Doctor Who Series 3.2: The Shakespeare Code

Martha meets the Bard
Doctor Who Series 3.2: The Shakespeare Code

AKA Attack of the Wicked Word Witches

Pre-credits sequence:

In the era of all things Shakespeare, a callow youth sings to his beloved below her balcony. After inviting him up to ‘consummate (I believe that’s what the kids are calling it these days), he gets a nasty shock when he sees her room is full of occult symbols and monstrous effigies (seems fairly typical of teenage girls to me). That’s when she turns into a version of Anya in her demon face from Buffy series 3 (see the Wish), and then two hideous crones – think Terrahawks – named Mother Dewfinger and Mother Bloodtide descend upon our hapless obligatory victim. They proceed to tear him apart in silhouette while young witch wench Lilith cackles to the camera that ‘the world will end’. Mwhahaha!

After the credits, the Doctor and fresh new assistant Martha Jones land the Tardis at the end of a street in the stinky end of the 16th Century. The music gets oddly reminiscent of Pirates of the Caribbean. I guess it suits the jaunty mood present while the Doctor takes Martha on a stroll through the stinky street. After the Doc reassures Martha that no one’s about to enslave her for the colour of her skin, which is nice if not necessarily accurate, they aim for the Globe Theatre looming fakily in the distance.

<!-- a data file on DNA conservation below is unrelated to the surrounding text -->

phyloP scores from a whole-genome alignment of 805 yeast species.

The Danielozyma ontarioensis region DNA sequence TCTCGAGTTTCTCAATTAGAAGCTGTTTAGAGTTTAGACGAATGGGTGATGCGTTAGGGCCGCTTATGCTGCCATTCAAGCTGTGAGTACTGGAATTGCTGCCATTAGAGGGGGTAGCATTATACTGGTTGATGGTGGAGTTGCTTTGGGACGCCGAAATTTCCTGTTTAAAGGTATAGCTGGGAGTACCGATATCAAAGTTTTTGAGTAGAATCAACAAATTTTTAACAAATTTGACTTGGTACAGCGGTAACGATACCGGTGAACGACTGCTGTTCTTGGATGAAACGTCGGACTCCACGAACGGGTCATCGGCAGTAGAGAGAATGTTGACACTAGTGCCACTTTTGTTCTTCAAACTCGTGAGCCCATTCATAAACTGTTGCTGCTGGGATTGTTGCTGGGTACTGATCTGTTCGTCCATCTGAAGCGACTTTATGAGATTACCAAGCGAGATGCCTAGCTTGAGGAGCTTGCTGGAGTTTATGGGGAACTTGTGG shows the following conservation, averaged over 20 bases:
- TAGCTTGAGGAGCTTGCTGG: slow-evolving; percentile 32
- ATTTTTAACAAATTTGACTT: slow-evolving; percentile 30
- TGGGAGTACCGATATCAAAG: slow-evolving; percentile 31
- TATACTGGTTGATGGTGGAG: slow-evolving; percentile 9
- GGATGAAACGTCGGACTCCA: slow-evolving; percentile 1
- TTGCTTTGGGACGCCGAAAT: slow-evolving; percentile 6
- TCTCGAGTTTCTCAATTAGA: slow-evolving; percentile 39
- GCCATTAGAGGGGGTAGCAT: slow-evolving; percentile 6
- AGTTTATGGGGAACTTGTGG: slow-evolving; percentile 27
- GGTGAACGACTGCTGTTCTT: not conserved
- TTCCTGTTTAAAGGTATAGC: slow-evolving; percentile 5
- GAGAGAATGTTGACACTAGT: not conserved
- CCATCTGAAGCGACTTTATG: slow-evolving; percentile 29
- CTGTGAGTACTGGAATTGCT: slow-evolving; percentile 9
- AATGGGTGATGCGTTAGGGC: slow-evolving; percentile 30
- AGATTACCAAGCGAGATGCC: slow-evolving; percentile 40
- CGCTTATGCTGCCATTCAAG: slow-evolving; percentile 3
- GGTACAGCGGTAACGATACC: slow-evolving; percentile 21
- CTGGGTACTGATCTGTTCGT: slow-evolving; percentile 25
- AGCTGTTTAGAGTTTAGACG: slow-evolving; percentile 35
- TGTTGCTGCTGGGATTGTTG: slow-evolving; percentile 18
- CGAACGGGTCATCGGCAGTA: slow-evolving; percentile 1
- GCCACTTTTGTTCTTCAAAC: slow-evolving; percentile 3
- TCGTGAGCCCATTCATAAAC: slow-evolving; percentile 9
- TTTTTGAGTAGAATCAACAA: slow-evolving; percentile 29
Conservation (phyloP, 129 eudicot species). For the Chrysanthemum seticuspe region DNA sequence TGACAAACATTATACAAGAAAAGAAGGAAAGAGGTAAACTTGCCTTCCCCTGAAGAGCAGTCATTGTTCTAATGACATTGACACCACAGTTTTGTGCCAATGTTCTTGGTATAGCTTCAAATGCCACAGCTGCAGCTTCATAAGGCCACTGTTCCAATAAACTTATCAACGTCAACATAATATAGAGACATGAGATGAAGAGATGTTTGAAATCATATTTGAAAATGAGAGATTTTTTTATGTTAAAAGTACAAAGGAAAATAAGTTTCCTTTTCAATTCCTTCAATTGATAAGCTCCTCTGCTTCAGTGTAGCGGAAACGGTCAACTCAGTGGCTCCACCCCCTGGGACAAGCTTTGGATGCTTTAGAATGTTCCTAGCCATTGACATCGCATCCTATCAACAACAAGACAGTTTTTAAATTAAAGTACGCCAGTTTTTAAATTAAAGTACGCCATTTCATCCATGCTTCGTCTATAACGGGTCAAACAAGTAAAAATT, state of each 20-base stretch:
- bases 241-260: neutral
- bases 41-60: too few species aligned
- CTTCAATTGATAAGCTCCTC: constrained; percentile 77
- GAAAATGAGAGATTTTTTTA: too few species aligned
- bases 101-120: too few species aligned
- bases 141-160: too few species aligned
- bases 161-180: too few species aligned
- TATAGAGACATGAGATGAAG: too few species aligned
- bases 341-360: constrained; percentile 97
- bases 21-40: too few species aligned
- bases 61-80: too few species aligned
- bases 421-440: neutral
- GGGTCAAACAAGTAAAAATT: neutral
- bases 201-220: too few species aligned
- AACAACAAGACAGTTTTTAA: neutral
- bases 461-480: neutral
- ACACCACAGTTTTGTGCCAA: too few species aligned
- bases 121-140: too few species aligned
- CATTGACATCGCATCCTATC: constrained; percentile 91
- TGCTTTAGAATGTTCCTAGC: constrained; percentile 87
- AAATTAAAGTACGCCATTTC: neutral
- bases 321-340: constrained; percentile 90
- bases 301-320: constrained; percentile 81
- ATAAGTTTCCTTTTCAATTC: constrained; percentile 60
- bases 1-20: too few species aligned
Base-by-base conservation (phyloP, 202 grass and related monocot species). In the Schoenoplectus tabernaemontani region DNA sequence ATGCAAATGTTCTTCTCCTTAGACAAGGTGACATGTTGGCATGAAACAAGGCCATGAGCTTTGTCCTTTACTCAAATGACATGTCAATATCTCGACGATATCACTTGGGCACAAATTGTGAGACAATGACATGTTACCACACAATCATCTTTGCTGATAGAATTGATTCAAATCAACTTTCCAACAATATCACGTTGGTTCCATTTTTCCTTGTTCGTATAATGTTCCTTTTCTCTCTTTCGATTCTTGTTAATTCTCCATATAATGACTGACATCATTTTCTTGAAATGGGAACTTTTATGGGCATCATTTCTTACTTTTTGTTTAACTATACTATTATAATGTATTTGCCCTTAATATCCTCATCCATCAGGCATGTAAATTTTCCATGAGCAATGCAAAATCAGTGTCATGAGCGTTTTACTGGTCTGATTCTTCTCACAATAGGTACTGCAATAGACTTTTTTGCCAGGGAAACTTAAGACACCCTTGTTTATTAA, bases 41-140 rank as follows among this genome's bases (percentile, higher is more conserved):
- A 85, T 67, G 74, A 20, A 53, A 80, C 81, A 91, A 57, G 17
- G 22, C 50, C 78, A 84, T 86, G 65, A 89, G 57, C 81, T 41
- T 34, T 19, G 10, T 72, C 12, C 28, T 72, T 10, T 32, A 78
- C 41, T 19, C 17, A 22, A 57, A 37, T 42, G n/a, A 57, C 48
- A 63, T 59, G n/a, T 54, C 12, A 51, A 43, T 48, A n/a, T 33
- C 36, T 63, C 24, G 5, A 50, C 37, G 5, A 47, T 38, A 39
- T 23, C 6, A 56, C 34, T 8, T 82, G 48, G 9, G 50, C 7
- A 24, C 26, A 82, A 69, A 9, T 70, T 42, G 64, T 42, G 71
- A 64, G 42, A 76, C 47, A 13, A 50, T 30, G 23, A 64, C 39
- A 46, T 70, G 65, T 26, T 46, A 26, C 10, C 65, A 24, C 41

Martha and the Doctor watch the play ‘Loves Labours Lost’, performed accurately by men dressed as women. Martha shouts ‘Author!’ and sets off a trend, which draws Shakespeare himself onto the stage. The Doctor is slightly disappointed by Shakespeare’s leery attitude to the crowd, as he’s been calling him a total genius and basically bigging-him-up as a hero until then. Ahem. Also watching is the pretty witch, Lilith, who’s dressed as a rich lady. She voodoos Shakespeare into announcing a new play, a sequel, named ‘Love Labours Won’. Martha points out that that’s never been one of Shakespeare’s plays, and the Doctor uses this as an excuse to sneak him and Martha into the after-play drinkathon at the Elephant pub nearby.